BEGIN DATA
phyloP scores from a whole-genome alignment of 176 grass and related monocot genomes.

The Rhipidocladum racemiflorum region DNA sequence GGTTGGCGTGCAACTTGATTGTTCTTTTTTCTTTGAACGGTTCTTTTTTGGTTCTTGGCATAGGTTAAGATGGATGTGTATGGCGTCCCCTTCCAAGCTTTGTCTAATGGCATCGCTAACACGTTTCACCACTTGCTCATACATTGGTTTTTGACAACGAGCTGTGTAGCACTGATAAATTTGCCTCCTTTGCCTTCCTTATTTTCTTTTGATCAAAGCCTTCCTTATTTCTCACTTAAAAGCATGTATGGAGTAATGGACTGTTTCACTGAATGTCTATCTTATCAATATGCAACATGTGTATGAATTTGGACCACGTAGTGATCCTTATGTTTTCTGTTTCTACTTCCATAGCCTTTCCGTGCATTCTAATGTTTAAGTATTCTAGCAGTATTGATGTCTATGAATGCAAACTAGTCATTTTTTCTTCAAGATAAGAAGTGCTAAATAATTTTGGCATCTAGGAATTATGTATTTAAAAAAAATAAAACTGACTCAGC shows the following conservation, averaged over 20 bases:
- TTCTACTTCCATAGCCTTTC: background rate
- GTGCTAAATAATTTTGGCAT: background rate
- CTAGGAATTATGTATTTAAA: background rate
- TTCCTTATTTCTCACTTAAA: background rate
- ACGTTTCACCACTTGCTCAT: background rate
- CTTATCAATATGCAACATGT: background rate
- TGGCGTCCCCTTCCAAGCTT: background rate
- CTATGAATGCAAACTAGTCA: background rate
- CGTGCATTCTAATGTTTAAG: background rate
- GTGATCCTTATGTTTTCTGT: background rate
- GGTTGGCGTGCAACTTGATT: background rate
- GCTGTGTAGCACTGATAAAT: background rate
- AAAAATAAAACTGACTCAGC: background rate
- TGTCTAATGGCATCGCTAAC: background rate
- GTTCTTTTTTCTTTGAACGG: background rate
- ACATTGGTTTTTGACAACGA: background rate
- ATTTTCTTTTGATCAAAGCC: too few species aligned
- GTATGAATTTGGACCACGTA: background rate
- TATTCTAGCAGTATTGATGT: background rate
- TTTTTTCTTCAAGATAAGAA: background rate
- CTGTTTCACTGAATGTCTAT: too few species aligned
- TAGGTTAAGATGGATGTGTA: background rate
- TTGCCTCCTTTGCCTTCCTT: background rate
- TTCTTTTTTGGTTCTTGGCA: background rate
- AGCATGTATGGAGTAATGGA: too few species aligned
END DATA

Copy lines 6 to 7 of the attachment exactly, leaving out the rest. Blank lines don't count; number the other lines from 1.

- TTCCTTATTTCTCACTTAAA: background rate
- ACGTTTCACCACTTGCTCAT: background rate